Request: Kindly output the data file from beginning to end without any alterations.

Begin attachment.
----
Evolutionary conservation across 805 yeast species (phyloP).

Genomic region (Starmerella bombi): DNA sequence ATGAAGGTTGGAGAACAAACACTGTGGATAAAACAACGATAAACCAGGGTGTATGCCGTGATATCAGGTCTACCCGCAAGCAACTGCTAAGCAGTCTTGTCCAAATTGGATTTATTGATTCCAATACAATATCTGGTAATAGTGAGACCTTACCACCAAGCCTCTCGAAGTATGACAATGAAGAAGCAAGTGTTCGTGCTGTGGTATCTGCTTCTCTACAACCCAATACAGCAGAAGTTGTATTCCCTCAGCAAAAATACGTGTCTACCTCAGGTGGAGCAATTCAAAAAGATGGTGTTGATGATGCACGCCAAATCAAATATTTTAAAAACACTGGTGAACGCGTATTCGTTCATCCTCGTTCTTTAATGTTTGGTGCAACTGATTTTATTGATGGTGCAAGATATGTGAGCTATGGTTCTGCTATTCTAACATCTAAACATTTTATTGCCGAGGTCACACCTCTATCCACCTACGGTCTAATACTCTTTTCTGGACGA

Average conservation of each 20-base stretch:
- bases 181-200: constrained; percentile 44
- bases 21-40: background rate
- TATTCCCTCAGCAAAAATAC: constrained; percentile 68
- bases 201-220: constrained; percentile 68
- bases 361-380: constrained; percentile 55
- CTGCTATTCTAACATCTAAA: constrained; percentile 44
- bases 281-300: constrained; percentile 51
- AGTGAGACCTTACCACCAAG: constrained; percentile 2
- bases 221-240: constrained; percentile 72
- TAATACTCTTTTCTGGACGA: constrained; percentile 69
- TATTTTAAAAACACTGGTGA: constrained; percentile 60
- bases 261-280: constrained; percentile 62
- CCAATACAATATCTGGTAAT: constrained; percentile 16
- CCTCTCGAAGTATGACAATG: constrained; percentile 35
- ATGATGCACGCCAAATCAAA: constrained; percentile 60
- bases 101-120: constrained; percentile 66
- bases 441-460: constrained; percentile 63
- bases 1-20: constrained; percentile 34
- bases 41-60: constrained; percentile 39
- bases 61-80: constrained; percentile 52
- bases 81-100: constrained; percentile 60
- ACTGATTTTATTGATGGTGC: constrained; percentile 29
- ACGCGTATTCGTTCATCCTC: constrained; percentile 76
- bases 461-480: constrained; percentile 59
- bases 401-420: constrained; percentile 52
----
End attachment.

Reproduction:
Evolutionary conservation across 805 yeast species (phyloP).

Genomic region (Starmerella bombi): DNA sequence ATGAAGGTTGGAGAACAAACACTGTGGATAAAACAACGATAAACCAGGGTGTATGCCGTGATATCAGGTCTACCCGCAAGCAACTGCTAAGCAGTCTTGTCCAAATTGGATTTATTGATTCCAATACAATATCTGGTAATAGTGAGACCTTACCACCAAGCCTCTCGAAGTATGACAATGAAGAAGCAAGTGTTCGTGCTGTGGTATCTGCTTCTCTACAACCCAATACAGCAGAAGTTGTATTCCCTCAGCAAAAATACGTGTCTACCTCAGGTGGAGCAATTCAAAAAGATGGTGTTGATGATGCACGCCAAATCAAATATTTTAAAAACACTGGTGAACGCGTATTCGTTCATCCTCGTTCTTTAATGTTTGGTGCAACTGATTTTATTGATGGTGCAAGATATGTGAGCTATGGTTCTGCTATTCTAACATCTAAACATTTTATTGCCGAGGTCACACCTCTATCCACCTACGGTCTAATACTCTTTTCTGGACGA

Average conservation of each 20-base stretch:
- bases 181-200: constrained; percentile 44
- bases 21-40: background rate
- TATTCCCTCAGCAAAAATAC: constrained; percentile 68
- bases 201-220: constrained; percentile 68
- bases 361-380: constrained; percentile 55
- CTGCTATTCTAACATCTAAA: constrained; percentile 44
- bases 281-300: constrained; percentile 51
- AGTGAGACCTTACCACCAAG: constrained; percentile 2
- bases 221-240: constrained; percentile 72
- TAATACTCTTTTCTGGACGA: constrained; percentile 69
- TATTTTAAAAACACTGGTGA: constrained; percentile 60
- bases 261-280: constrained; percentile 62
- CCAATACAATATCTGGTAAT: constrained; percentile 16
- CCTCTCGAAGTATGACAATG: constrained; percentile 35
- ATGATGCACGCCAAATCAAA: constrained; percentile 60
- bases 101-120: constrained; percentile 66
- bases 441-460: constrained; percentile 63
- bases 1-20: constrained; percentile 34
- bases 41-60: constrained; percentile 39
- bases 61-80: constrained; percentile 52
- bases 81-100: constrained; percentile 60
- ACTGATTTTATTGATGGTGC: constrained; percentile 29
- ACGCGTATTCGTTCATCCTC: constrained; percentile 76
- bases 461-480: constrained; percentile 59
- bases 401-420: constrained; percentile 52